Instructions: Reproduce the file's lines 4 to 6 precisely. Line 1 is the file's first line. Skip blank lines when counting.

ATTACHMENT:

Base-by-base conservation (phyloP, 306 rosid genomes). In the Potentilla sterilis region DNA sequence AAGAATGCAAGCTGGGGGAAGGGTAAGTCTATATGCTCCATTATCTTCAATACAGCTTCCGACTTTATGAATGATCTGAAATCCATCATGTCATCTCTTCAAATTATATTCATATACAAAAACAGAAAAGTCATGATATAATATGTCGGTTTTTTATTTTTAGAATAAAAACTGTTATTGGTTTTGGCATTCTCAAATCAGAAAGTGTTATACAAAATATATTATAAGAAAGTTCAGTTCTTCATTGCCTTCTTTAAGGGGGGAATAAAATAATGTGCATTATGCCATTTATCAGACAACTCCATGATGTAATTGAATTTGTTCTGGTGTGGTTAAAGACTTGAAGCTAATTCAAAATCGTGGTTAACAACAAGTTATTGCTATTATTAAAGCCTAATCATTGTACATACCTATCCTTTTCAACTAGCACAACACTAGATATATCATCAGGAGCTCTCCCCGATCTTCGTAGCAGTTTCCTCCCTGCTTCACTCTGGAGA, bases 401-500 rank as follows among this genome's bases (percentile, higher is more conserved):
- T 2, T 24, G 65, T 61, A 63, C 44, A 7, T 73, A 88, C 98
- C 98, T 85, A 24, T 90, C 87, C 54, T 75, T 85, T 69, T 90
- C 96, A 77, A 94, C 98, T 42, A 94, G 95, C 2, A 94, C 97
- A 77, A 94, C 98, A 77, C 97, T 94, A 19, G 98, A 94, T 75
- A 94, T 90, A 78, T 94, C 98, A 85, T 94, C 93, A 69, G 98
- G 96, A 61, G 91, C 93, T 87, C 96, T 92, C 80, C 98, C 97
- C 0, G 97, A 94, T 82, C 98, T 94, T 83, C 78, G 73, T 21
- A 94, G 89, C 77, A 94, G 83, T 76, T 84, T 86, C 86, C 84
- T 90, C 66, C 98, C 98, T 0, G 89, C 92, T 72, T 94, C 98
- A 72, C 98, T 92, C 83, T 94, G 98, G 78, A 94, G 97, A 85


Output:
- C 96, A 77, A 94, C 98, T 42, A 94, G 95, C 2, A 94, C 97
- A 77, A 94, C 98, A 77, C 97, T 94, A 19, G 98, A 94, T 75
- A 94, T 90, A 78, T 94, C 98, A 85, T 94, C 93, A 69, G 98